Last night I stayed up too late reading a manuscript I started almost two years ago. It was fun to read words that I didn’t even remember writing. Like doing a critique for a friend.

Best of all, I could see how much progress I’ve made since then. While my writing now isn’t perfect—whatever that means—my development is clear. I used to write super-short scenes of 300-400 words, which makes for a very choppy book. Now my scenes are usually at least 1000 words, and sometimes up to 3000.

The change is in the details of setting, internal dialog, and providing adequate page space for character actions and reactions.

I used to be horrible at grounding the reader at the beginning of a scene, so things like POV, location, and time were unclear. I’m now much more aware of the importance of the opening lines, especially when starting a new chapter.

(If you struggle with setting—or pacing, or body language—I highly recommend Mary Buckham’s classes. Any class you can take by Mary is well worth the money. She’s an amazing teacher of craft and I gladly open my wallet for her.)

The manuscript I went over last night also had a lot of procedural detail—my hero is a DEA agent—without anything to break it up. You could tell I’d done my research for this one. I’d like to think I’ve learned to be more subtle about that kind of thing, while still being accurate so the story rings true.

I learned one more thing from reading my old work. I’m not bad at this writing thing. Despite the technical problems, I got into the story, was pleasantly surprised by how I’d set up certain plot elements, and enjoyed the characters.

I needed the reminder that I’m a storyteller.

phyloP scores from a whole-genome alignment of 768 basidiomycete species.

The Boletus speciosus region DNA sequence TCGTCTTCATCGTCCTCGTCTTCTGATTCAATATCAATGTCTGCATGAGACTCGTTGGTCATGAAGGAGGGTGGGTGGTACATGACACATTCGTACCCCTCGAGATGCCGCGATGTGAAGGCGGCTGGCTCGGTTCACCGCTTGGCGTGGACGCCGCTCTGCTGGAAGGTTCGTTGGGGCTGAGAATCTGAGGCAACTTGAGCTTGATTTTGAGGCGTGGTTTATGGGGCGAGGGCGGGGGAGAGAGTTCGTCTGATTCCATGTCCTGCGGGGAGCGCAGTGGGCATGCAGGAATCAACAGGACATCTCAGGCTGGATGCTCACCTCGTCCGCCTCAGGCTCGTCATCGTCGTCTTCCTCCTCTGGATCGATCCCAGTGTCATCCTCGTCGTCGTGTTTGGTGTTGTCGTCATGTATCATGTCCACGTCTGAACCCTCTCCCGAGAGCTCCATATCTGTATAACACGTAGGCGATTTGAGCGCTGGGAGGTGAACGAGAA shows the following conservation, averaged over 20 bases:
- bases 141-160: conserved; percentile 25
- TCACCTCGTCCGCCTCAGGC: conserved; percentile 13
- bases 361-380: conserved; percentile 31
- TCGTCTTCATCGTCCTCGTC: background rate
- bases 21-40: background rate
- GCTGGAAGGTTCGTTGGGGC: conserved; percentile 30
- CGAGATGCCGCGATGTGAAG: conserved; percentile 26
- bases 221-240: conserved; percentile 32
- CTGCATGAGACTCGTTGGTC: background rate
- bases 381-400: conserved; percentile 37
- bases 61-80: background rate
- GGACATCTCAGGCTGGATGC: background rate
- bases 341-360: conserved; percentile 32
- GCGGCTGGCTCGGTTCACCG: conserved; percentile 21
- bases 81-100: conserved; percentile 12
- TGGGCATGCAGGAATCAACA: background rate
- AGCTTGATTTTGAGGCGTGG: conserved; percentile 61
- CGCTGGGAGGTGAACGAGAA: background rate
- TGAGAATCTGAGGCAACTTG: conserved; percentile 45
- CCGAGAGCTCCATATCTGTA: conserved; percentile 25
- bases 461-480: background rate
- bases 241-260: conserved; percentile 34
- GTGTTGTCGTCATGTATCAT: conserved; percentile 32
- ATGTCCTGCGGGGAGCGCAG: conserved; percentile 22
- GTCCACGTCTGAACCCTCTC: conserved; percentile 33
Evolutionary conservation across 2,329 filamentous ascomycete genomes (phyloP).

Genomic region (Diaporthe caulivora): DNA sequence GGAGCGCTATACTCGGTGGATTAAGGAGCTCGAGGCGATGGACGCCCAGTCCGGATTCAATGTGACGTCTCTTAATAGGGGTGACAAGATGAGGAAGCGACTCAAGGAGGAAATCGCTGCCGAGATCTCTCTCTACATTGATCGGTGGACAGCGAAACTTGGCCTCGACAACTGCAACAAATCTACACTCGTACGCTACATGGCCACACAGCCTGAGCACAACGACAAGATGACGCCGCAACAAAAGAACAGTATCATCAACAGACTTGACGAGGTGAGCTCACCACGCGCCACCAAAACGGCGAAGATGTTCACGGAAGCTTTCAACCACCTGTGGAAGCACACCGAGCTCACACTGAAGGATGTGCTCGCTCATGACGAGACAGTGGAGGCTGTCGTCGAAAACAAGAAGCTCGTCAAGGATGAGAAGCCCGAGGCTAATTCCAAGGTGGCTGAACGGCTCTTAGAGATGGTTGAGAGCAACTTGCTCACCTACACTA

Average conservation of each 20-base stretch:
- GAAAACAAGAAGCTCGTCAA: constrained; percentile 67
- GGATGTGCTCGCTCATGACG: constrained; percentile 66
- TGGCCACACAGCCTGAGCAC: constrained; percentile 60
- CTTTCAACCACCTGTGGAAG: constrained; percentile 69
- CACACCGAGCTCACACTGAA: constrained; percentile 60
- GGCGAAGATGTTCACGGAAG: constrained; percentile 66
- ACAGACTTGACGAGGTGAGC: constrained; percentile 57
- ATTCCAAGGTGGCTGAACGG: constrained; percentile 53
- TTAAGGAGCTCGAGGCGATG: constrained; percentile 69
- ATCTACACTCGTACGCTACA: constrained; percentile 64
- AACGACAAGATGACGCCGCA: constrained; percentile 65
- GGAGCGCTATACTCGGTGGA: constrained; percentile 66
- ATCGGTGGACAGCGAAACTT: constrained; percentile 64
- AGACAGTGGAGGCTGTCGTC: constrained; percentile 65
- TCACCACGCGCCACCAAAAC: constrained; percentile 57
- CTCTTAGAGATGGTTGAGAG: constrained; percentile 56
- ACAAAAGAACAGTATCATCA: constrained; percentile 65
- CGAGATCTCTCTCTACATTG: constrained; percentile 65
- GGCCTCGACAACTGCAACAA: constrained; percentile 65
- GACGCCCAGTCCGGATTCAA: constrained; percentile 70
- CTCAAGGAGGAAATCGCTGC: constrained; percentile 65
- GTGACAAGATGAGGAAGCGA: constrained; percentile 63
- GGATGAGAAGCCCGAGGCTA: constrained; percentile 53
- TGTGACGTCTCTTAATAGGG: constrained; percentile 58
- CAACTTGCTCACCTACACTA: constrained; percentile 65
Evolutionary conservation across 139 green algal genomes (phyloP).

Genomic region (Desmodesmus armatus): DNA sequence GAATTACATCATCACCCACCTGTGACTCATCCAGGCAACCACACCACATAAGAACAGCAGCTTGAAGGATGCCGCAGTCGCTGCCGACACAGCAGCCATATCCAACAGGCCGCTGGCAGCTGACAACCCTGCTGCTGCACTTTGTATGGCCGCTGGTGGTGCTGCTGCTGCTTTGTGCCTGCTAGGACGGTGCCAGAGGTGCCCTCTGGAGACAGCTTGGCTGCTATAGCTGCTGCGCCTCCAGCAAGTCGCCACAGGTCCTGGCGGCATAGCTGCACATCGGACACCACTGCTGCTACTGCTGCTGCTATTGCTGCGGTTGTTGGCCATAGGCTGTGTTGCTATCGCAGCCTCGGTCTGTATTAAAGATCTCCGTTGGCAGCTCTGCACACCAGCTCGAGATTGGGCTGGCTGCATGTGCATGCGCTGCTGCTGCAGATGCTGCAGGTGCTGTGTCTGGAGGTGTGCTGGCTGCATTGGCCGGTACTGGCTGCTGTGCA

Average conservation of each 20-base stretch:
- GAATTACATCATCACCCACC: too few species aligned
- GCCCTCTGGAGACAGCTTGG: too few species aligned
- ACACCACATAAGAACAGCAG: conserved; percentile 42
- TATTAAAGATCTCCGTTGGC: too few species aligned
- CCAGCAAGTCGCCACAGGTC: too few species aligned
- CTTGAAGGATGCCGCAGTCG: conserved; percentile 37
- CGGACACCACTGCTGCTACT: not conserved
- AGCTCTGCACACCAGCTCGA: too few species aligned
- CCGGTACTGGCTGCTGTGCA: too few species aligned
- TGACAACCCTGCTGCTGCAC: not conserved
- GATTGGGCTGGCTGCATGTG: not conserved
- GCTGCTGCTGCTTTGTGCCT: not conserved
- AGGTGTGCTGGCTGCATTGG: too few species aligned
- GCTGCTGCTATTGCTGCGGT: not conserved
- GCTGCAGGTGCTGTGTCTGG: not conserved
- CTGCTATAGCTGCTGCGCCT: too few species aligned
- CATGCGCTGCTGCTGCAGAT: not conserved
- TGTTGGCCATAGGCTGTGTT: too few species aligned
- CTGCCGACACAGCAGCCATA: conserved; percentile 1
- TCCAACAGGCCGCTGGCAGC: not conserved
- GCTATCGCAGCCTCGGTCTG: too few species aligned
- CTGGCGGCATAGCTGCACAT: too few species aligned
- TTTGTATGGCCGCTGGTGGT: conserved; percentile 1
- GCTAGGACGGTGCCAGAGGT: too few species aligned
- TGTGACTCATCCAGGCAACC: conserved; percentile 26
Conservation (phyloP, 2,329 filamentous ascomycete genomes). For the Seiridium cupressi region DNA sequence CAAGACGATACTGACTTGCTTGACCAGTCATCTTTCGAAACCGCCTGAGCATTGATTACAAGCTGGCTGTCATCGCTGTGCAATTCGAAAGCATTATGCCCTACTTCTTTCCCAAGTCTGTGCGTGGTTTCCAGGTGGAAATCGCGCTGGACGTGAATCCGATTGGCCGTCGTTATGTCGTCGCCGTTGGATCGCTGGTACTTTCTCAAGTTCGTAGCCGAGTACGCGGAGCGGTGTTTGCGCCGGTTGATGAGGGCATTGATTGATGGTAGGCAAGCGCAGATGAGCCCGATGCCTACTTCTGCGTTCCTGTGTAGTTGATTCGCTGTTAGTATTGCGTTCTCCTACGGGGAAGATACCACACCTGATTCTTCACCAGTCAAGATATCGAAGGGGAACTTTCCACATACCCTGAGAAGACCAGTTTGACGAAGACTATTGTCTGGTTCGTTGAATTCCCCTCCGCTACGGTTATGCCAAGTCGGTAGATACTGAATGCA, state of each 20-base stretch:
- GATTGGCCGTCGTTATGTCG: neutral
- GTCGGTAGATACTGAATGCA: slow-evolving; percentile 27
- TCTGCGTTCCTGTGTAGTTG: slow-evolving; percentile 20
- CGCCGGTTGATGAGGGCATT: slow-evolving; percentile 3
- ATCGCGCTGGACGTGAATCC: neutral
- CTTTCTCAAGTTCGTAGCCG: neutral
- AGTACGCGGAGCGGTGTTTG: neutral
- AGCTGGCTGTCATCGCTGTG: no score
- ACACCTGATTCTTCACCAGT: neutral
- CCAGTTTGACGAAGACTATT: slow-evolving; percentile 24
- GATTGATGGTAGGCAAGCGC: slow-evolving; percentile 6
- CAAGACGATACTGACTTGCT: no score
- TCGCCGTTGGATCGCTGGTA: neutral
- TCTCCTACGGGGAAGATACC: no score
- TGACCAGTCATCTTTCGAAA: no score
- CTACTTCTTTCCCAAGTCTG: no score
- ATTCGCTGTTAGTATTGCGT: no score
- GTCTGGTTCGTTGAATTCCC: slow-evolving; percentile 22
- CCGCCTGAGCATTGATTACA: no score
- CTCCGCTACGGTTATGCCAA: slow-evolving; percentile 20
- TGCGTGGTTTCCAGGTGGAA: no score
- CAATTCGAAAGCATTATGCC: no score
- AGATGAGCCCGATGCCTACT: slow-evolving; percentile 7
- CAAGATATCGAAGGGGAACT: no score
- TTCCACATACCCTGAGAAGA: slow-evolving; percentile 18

How about you? Read any of your old work lately? What did you think?

Image: By KaterBegemot (Own work) [CC-BY-SA-3.0 ( or GFDL (], via Wikimedia Commons

Writing actions with consequences

Sam Worthington, who plays David in The Debt.

In a well-crafted story, every item introduced or action taken has a purpose or consequence. Simple in theory, but not easy to implement in practice. However, I recently watched a film–The Debt–that struck me for how well it made use of every single action.

I didn’t like the ending very much, but the execution was excellent (both in script and acting). David, Stephan, and Rachel are Mossad secret agents living in East Berlin, trying to capture a former Nazi war criminal Dr. Vogel.

SPOILER ALERT! Below are a couple of the seemingly small actions I remember that led to much larger consequences: pulling away from a kiss, and breaking a bowl of oatmeal. How could those have life-altering consequences for the trio? Here’s how.

  • David and Rachel almost kiss, but David pulls away. Rachel, feeling rejected by a man she’s come to care for, seeks solace in Stephan’s bed. No big deal, right? Except that David finally gives in to his attraction later on, and just when we think he and Rachel have a chance, she turns up pregnant from her night with Stephan. Talk about tension in that tiny apartment. Feeling obligated, she laters marries Stephan, but she and David pine for each other for decades.
  • They’re holding Vogel captive in the house after a failed attempt to smuggle him out of Germany. While David is trying to feed Vogel, the doctor makes inflammatory comments about the Jewish people that anger David enough that he smashes the ceramic bowl full of oatmeal. Stephan takes David out of the apartment to calm down, leaving Rachel alone with the doctor, who’s tied up. Again, so what? Well, the doctor finagles a shard of the innocent bowl and uses it to cut the ropes binding him, attacks Rachel,  and escapes.

See what I mean about lovely set up? Each initial action seems small or even secondary, maybe there to add tension or characterization. Yet both actions ultimately lead to staggering consequences. One rejected kiss sets off a chain of events that brings a lifetime of misery for the would-be lovers. A single loss of temper eventually undoes the whole mission.

Now if I could just master that trick in my own work. Got any tips? Any examples of seemingly ordinary actions with big consequences?

Photo credit: By Abutorsam007 (Own work) [CC-BY-SA-3.0 ( or GFDL (], via Wikimedia Commons